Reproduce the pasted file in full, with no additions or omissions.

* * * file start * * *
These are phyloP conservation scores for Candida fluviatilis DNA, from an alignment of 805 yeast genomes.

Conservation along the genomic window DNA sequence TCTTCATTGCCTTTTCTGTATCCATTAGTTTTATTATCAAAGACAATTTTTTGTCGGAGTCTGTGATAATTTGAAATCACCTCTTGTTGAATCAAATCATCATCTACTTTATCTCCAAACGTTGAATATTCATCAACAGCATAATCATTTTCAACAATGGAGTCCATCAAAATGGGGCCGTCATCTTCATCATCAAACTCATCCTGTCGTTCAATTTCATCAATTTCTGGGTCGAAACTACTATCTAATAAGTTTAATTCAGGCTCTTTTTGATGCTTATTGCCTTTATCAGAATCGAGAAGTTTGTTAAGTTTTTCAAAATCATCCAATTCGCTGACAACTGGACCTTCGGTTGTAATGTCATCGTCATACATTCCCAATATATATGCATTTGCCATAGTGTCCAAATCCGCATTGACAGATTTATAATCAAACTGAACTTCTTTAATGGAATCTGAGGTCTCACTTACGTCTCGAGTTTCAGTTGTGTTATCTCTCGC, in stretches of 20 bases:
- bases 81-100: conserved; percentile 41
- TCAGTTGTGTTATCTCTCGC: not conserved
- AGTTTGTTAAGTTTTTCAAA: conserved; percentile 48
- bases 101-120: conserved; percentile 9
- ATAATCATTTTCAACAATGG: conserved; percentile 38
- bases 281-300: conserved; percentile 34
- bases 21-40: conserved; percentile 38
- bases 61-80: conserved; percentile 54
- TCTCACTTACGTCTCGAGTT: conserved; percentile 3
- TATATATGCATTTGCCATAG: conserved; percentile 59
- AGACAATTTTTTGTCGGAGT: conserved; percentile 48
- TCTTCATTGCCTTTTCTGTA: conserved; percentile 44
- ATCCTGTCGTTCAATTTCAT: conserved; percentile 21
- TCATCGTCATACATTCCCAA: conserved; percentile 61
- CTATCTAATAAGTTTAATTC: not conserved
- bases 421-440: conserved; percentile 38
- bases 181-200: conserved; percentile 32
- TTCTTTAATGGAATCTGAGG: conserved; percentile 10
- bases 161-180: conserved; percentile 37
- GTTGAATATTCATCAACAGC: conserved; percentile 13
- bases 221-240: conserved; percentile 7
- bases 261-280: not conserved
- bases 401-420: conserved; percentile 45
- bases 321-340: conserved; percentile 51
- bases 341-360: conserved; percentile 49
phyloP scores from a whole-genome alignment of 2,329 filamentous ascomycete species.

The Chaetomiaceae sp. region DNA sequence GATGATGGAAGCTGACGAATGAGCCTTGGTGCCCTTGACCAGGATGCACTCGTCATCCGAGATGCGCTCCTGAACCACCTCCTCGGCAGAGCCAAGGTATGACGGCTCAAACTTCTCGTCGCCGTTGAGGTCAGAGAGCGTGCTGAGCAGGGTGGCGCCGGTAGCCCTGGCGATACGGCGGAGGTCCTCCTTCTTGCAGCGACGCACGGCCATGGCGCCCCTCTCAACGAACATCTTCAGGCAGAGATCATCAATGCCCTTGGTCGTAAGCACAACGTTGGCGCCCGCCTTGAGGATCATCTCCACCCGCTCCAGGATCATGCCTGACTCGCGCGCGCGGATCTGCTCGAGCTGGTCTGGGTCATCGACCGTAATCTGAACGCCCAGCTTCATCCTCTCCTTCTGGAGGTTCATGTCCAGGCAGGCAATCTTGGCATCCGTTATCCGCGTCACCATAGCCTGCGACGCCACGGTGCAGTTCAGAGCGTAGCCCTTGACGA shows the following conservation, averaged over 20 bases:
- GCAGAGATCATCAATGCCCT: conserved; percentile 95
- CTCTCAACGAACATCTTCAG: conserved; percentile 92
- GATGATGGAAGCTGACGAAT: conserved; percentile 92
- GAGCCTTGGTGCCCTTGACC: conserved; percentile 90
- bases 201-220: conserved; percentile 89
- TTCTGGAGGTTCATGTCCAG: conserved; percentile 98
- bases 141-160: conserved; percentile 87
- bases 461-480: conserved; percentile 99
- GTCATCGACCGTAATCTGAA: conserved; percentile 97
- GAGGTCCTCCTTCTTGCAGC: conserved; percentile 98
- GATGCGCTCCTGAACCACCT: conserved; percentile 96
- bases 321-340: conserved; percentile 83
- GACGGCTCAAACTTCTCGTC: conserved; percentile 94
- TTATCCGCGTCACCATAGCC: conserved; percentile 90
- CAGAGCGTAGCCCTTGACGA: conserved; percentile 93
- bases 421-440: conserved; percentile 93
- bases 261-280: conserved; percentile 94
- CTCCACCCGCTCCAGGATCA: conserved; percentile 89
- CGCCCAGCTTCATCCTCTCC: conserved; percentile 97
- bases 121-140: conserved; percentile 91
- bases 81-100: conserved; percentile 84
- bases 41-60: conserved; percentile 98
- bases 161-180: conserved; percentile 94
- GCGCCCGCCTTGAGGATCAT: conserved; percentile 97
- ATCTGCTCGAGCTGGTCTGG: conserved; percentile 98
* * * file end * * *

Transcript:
These are phyloP conservation scores for Candida fluviatilis DNA, from an alignment of 805 yeast genomes.

Conservation along the genomic window DNA sequence TCTTCATTGCCTTTTCTGTATCCATTAGTTTTATTATCAAAGACAATTTTTTGTCGGAGTCTGTGATAATTTGAAATCACCTCTTGTTGAATCAAATCATCATCTACTTTATCTCCAAACGTTGAATATTCATCAACAGCATAATCATTTTCAACAATGGAGTCCATCAAAATGGGGCCGTCATCTTCATCATCAAACTCATCCTGTCGTTCAATTTCATCAATTTCTGGGTCGAAACTACTATCTAATAAGTTTAATTCAGGCTCTTTTTGATGCTTATTGCCTTTATCAGAATCGAGAAGTTTGTTAAGTTTTTCAAAATCATCCAATTCGCTGACAACTGGACCTTCGGTTGTAATGTCATCGTCATACATTCCCAATATATATGCATTTGCCATAGTGTCCAAATCCGCATTGACAGATTTATAATCAAACTGAACTTCTTTAATGGAATCTGAGGTCTCACTTACGTCTCGAGTTTCAGTTGTGTTATCTCTCGC, in stretches of 20 bases:
- bases 81-100: conserved; percentile 41
- TCAGTTGTGTTATCTCTCGC: not conserved
- AGTTTGTTAAGTTTTTCAAA: conserved; percentile 48
- bases 101-120: conserved; percentile 9
- ATAATCATTTTCAACAATGG: conserved; percentile 38
- bases 281-300: conserved; percentile 34
- bases 21-40: conserved; percentile 38
- bases 61-80: conserved; percentile 54
- TCTCACTTACGTCTCGAGTT: conserved; percentile 3
- TATATATGCATTTGCCATAG: conserved; percentile 59
- AGACAATTTTTTGTCGGAGT: conserved; percentile 48
- TCTTCATTGCCTTTTCTGTA: conserved; percentile 44
- ATCCTGTCGTTCAATTTCAT: conserved; percentile 21
- TCATCGTCATACATTCCCAA: conserved; percentile 61
- CTATCTAATAAGTTTAATTC: not conserved
- bases 421-440: conserved; percentile 38
- bases 181-200: conserved; percentile 32
- TTCTTTAATGGAATCTGAGG: conserved; percentile 10
- bases 161-180: conserved; percentile 37
- GTTGAATATTCATCAACAGC: conserved; percentile 13
- bases 221-240: conserved; percentile 7
- bases 261-280: not conserved
- bases 401-420: conserved; percentile 45
- bases 321-340: conserved; percentile 51
- bases 341-360: conserved; percentile 49
phyloP scores from a whole-genome alignment of 2,329 filamentous ascomycete species.

The Chaetomiaceae sp. region DNA sequence GATGATGGAAGCTGACGAATGAGCCTTGGTGCCCTTGACCAGGATGCACTCGTCATCCGAGATGCGCTCCTGAACCACCTCCTCGGCAGAGCCAAGGTATGACGGCTCAAACTTCTCGTCGCCGTTGAGGTCAGAGAGCGTGCTGAGCAGGGTGGCGCCGGTAGCCCTGGCGATACGGCGGAGGTCCTCCTTCTTGCAGCGACGCACGGCCATGGCGCCCCTCTCAACGAACATCTTCAGGCAGAGATCATCAATGCCCTTGGTCGTAAGCACAACGTTGGCGCCCGCCTTGAGGATCATCTCCACCCGCTCCAGGATCATGCCTGACTCGCGCGCGCGGATCTGCTCGAGCTGGTCTGGGTCATCGACCGTAATCTGAACGCCCAGCTTCATCCTCTCCTTCTGGAGGTTCATGTCCAGGCAGGCAATCTTGGCATCCGTTATCCGCGTCACCATAGCCTGCGACGCCACGGTGCAGTTCAGAGCGTAGCCCTTGACGA shows the following conservation, averaged over 20 bases:
- GCAGAGATCATCAATGCCCT: conserved; percentile 95
- CTCTCAACGAACATCTTCAG: conserved; percentile 92
- GATGATGGAAGCTGACGAAT: conserved; percentile 92
- GAGCCTTGGTGCCCTTGACC: conserved; percentile 90
- bases 201-220: conserved; percentile 89
- TTCTGGAGGTTCATGTCCAG: conserved; percentile 98
- bases 141-160: conserved; percentile 87
- bases 461-480: conserved; percentile 99
- GTCATCGACCGTAATCTGAA: conserved; percentile 97
- GAGGTCCTCCTTCTTGCAGC: conserved; percentile 98
- GATGCGCTCCTGAACCACCT: conserved; percentile 96
- bases 321-340: conserved; percentile 83
- GACGGCTCAAACTTCTCGTC: conserved; percentile 94
- TTATCCGCGTCACCATAGCC: conserved; percentile 90
- CAGAGCGTAGCCCTTGACGA: conserved; percentile 93
- bases 421-440: conserved; percentile 93
- bases 261-280: conserved; percentile 94
- CTCCACCCGCTCCAGGATCA: conserved; percentile 89
- CGCCCAGCTTCATCCTCTCC: conserved; percentile 97
- bases 121-140: conserved; percentile 91
- bases 81-100: conserved; percentile 84
- bases 41-60: conserved; percentile 98
- bases 161-180: conserved; percentile 94
- GCGCCCGCCTTGAGGATCAT: conserved; percentile 97
- ATCTGCTCGAGCTGGTCTGG: conserved; percentile 98